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Equilibrium Trust

  • Luca Anderlini

    (Georgetown University)

  • Daniele Terlizzese

    (EIEF and Bank of Italy)

We build a simple model of trust as an equilibrium phenomenon, departing from standard "selfish" preferences in a minimal way. Agents who are on the receiving end of an other to transact can choose whether to cheat and take away the entire surplus, taking into account a "cost of cheating." The latter has an idiosyncratic component (an agent's type), and a socially determined one. The smaller the mass of agents who cheat, the larger the cost of cheating suffered by those who cheat. Depending on the parameter values, the model can have a unique equilibrium level of trust (the proportion of transactions not cheated on), or two equilibria, one with high and the other with low trust. Thus, differences in trust levels across societies can reflect different fundamentals or, for the same fundamentals, a switch across multiple equilibria. Surprisingly, we find that these two possibilities are partially identifiable from an empirical point of view. Our model can also be reinterpreted as one with standard selfish preferences and an enforcement agency with limited resources that are used to catch and fine a subset of those who cheat. Lastly, we carry out a robustness exercise in which agents learn in a simple way from experience about how many agents cheat in society. Our results indicate that when there are multiple equilibria the high trust equilibrium is less robust than the low trust one.

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Paper provided by Einaudi Institute for Economics and Finance (EIEF) in its series EIEF Working Papers Series with number 0913.

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Length: 33 pages
Date of creation: 2009
Date of revision: Dec 2009
Handle: RePEc:eie:wpaper:0913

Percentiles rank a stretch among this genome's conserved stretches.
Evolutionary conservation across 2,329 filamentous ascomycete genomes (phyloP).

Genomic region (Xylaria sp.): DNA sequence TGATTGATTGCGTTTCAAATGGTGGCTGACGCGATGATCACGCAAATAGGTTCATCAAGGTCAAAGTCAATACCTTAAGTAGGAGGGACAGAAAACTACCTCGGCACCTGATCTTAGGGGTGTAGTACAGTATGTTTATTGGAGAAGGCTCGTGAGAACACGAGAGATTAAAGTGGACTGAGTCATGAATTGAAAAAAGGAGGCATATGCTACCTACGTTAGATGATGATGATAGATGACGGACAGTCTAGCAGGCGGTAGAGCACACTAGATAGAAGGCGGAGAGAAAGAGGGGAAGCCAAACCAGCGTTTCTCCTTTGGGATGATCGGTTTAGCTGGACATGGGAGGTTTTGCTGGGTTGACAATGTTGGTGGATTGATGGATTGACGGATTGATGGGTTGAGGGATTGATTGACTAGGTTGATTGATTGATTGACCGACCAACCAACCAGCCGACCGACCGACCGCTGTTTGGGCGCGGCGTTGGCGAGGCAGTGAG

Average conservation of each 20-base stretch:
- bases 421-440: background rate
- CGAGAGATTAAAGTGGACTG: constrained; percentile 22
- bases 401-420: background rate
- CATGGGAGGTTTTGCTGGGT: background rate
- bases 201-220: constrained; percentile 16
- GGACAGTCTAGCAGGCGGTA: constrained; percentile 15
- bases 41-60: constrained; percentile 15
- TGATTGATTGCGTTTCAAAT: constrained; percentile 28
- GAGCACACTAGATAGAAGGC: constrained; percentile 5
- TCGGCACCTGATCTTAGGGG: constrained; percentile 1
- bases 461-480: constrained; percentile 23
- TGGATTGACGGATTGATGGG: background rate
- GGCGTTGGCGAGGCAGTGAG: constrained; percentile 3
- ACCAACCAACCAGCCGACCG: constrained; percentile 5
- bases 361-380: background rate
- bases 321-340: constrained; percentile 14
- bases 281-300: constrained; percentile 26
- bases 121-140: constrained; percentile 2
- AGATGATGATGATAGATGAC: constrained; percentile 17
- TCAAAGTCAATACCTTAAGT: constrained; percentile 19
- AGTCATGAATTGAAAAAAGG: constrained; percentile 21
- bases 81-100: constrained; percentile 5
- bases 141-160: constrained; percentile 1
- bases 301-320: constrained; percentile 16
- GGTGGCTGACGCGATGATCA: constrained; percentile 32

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  1. Phillips, P.C.B., 1989. "Partially Identified Econometric Models," Econometric Theory, Cambridge University Press, vol. 5(02), pages 181-240, August.
  2. Guido Tabellini, 2008. "The Scope of Cooperation: Values and Incentives," CESifo Working Paper Series 2236, CESifo Group Munich.
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  4. Rafael La Porta & Florencio Lopez-de-Silane & Andrei Shleifer & Robert W. Vishny, 1996. "Trust in Large Organizations," NBER Working Papers 5864, National Bureau of Economic Research, Inc.
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  10. Glaeser, Edward Ludwig & Laibson, David I. & Scheinkman, Jose A. & Soutter, Christine L., 2000. "Measuring Trust," Scholarly Articles 4481497, Harvard University Department of Economics.
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  12. Knack, Stephen & Keefer, Philip, 1997. "Does Social Capital Have an Economic Payoff? A Cross-Country Investigation," The Quarterly Journal of Economics, MIT Press, vol. 112(4), pages 1251-88, November.
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  14. Joel Sobel, 2002. "Can We Trust Social Capital?," Journal of Economic Literature, American Economic Association, vol. 40(1), pages 139-154, March.
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